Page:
However, in the Sporting News, Wilbur Wood, former sports editor of the New York Sun, analyzes some of the proposals for changing computations.
He considers as most feasible one proposal for changing the runs batted in to runners advanced.
The proposed system would work like this:
As each man comes to bat, count the number of possible bases that runners and batsman can be advanced toward home. Since it is easier to drive a man in from third to home, the men on base should, be counted as follows: Runner on third, 1; runner on second, 2; runner on first, 3; and the batter four.
Thus when a batter comes up with the bases loaded he will have a chance for ten points. If he singles with the bases loaded, and drives in the runners on second and third, he will score three of 10 possible points and get a runners advanced average of .300. If he homers, he gets 10 for 10 or 1.000.
Most important, if he strikes out, pops out, or leaves all the runners stranded, he will be punished for failing to come through in the clutch.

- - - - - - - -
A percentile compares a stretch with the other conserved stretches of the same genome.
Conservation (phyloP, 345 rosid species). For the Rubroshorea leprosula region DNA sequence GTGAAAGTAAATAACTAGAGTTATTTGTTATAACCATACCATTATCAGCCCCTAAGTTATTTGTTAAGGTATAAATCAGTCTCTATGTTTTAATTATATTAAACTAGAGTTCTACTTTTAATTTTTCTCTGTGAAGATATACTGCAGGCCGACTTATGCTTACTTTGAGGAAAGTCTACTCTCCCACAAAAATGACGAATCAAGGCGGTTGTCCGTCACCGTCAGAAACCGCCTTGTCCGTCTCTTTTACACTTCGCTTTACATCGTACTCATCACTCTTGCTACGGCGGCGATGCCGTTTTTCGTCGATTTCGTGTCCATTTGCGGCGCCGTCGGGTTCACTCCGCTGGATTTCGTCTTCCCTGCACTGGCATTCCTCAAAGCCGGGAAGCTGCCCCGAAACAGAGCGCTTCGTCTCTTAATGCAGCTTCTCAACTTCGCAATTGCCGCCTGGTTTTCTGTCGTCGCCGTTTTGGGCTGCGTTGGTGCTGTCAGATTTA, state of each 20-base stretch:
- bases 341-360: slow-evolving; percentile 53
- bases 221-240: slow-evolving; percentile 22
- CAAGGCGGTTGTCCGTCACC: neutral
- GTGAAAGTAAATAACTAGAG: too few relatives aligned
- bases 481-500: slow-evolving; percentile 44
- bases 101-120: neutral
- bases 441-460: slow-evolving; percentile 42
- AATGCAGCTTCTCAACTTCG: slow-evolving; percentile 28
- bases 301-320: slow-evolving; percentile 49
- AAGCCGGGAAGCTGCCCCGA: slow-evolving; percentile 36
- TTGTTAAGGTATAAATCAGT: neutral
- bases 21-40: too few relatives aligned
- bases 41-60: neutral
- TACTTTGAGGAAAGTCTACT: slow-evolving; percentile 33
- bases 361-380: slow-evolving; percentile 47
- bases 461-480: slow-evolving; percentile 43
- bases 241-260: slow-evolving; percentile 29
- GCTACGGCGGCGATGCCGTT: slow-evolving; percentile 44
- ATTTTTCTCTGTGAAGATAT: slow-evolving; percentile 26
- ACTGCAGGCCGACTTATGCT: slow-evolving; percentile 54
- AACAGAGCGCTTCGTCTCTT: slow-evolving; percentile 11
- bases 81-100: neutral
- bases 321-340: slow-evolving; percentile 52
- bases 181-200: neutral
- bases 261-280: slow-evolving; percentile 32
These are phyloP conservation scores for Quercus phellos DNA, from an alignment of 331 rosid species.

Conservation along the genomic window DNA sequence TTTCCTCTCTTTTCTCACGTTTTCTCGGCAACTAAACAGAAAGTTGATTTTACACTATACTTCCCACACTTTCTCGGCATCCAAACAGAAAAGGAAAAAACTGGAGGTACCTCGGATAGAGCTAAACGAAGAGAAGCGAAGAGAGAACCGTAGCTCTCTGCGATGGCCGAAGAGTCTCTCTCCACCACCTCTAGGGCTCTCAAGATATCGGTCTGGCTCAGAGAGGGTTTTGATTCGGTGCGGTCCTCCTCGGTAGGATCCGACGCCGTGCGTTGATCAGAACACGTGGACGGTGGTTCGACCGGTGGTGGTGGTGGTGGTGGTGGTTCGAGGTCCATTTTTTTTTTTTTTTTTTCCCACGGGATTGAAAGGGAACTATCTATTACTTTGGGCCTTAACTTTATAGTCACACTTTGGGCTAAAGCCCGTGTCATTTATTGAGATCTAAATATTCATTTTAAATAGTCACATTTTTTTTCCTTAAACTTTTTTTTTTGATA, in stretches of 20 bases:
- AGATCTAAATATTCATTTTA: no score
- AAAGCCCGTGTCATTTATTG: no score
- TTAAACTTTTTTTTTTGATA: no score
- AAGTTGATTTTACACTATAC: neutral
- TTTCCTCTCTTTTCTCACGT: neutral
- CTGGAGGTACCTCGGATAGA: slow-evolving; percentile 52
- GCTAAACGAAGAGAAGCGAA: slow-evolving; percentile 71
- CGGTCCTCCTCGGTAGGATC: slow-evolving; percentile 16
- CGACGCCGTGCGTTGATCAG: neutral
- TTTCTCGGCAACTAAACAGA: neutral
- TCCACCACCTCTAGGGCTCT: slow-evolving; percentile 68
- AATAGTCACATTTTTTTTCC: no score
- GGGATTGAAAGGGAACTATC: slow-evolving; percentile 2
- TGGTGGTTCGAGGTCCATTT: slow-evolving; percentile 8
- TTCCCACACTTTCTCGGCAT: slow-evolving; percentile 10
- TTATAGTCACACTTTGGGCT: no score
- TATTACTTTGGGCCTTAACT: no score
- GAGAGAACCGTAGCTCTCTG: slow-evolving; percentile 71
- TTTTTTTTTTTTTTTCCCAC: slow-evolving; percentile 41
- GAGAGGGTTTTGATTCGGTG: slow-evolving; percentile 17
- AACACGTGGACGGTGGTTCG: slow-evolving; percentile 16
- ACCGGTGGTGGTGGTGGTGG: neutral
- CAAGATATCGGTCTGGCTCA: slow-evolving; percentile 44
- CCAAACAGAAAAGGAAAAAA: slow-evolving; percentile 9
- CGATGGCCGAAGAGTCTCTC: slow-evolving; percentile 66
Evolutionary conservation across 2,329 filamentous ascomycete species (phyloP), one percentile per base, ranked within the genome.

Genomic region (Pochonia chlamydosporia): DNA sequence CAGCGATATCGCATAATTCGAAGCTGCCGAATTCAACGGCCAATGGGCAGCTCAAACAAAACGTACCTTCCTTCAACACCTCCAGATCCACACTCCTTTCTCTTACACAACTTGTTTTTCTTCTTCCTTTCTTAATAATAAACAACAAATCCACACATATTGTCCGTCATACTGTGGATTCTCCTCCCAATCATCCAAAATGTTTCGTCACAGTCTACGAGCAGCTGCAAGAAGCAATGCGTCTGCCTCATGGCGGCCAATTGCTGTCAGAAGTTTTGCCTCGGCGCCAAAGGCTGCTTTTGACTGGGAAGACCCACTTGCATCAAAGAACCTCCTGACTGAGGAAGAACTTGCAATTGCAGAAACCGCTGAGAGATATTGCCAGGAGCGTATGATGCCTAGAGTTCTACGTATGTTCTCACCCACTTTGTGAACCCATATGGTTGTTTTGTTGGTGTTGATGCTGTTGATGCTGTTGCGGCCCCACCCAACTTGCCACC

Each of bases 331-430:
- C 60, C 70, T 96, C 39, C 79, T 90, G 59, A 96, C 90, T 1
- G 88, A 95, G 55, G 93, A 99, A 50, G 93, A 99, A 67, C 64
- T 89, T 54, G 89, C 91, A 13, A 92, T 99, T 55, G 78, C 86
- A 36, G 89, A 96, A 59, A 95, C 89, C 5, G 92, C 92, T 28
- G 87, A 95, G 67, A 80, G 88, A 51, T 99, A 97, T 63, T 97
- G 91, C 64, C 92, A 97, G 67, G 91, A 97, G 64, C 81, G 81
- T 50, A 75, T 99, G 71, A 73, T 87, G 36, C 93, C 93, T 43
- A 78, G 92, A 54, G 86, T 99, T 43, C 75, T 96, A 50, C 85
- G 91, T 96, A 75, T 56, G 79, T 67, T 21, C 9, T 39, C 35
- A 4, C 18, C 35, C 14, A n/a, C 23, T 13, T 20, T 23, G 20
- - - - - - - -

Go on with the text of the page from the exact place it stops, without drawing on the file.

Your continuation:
Other essentials in the proposed system. If he singles with none on he gets a 1 for 4 rating. Suppose he comes up with one to bat and there is a man on first, and then hits a single sending the runner to third. His statistical chance was seven and he made a single his total would be three—one for himself and two for the runner.
The Sporting News doesn't suggest it, but it seems to me that if the batter hit into a double play he should get a negative figure.
I haven't figured that one out yet—but if we are going to make things rough on Smitty we might as well get all the way.
Before you think that these proposed changes in statistical computations are earth-shaking upsets of baseball tradition, remember that the system of compiling averages is like Topsy, it just grew.
The first ones were made by Henry Chadwick in 1859 and carried average runs per game for players. In 1876 the first batting averages received official recognition and pitcher's won-and loss ratings came into use in the 1880s.
Runs batted in was used for some time but they were not compiled officially until 1920.